### Jim's Logic Proof for driving as he does.

Jim had studied enough logic to know he must keep going, but not enough to know he was supposed to drive down the center of the road. 01. L v R In the past, Jim had noted that either the left lane is closed, or the right lane is closed. 02. R > Ml And he knew that if right lane is closed, then one must take the left lane 03. L > Mr And also he knew that if the left lane is closed, then one must take the right lane. 04. L & R But Jim can now see that both lanes are closed ahead. ---------- 05. L Which means, the left one is closed (4, Simplification) 06. R And, too, that the right one is closed. (4, Simplification) 07. Mr So, Jim deduces he must take the right lane. (3,5, Modus Ponens) 08. Ml v Mr That, or he must take the left one. (7, Addition) Jim has correctly reasoned that he must take either of the two lanes, and so he yells, "Onward!" and punches the gas, as the above picture shows. Yet with a bit more study, Jim would have reasoned as follows: 09. Ml "But I must likewise take the left lane." (2,6 Modus Ponens) 10. Ml & Mr "Therefore, I must take the left landandthe right lane!" (7 & 9 Conjunction) Such contingencies of life show the value of studying logic.

## 3 Comments:

The problem is, both 2 and 3 are false. If one lane is closed, it is not the case that one "must" take the other lane--for, they might both be closed. In addition, one could always turn back. He has made the false assumption that there is always a lane to use.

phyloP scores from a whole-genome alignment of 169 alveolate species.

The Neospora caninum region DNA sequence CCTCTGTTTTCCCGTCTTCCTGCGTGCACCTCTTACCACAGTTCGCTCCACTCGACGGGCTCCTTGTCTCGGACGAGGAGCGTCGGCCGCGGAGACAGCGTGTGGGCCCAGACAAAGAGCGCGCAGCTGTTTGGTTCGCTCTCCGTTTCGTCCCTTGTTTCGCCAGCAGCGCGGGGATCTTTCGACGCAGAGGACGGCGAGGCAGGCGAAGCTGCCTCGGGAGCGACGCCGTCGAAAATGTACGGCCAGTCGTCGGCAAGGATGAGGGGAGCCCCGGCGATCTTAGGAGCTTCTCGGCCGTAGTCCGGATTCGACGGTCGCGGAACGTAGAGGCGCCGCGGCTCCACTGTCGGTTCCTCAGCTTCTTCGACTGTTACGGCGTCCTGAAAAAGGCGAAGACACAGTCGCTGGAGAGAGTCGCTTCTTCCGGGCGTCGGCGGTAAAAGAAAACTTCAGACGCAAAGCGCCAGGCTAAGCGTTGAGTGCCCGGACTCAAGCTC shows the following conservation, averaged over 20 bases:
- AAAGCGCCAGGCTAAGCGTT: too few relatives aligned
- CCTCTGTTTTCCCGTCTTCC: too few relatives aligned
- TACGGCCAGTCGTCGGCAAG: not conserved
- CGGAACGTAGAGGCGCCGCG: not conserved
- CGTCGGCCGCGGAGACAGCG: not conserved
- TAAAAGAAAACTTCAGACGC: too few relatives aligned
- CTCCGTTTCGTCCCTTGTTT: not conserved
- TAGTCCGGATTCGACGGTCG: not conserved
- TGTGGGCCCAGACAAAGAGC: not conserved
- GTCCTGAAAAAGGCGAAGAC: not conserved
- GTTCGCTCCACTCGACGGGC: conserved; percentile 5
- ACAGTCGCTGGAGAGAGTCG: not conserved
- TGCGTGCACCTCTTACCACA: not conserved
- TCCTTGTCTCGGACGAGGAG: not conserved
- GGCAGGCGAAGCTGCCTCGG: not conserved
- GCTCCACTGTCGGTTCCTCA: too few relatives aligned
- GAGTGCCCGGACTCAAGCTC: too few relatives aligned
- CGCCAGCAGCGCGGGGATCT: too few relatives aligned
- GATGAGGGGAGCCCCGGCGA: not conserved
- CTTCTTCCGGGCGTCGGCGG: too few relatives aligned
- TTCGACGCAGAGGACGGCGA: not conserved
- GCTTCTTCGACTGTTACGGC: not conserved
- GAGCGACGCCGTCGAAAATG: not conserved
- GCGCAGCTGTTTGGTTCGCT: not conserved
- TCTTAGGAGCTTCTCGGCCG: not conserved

This is what I like about the word "must", nice and ambiguous.

Maybe Jim was thinking "must" in the sense of should. I don't know. Still, Jim is apparently very literally minded; and, unlike you, he doesn't add further premises--like, "they might both be closed." (Jim doesn't like "mights") This account is Jim thinking at the very moment of seeing that they are, in fact, both closed--or, that's what he takes the signs to mean, since they read that way!

Nor would Jim turn back--crazy talk!-- since, as the picture shows, the white line in the center means it's a one-way, for both lanes. So, that's why Jim yelled "onward!".

If he had concluded "Ahead, the road must widen to include a center lane"--that seems justified given certain background assumptions, and is similar but distinct from "drive in the middle." What would we need to add to justify that conclusion I wonder.

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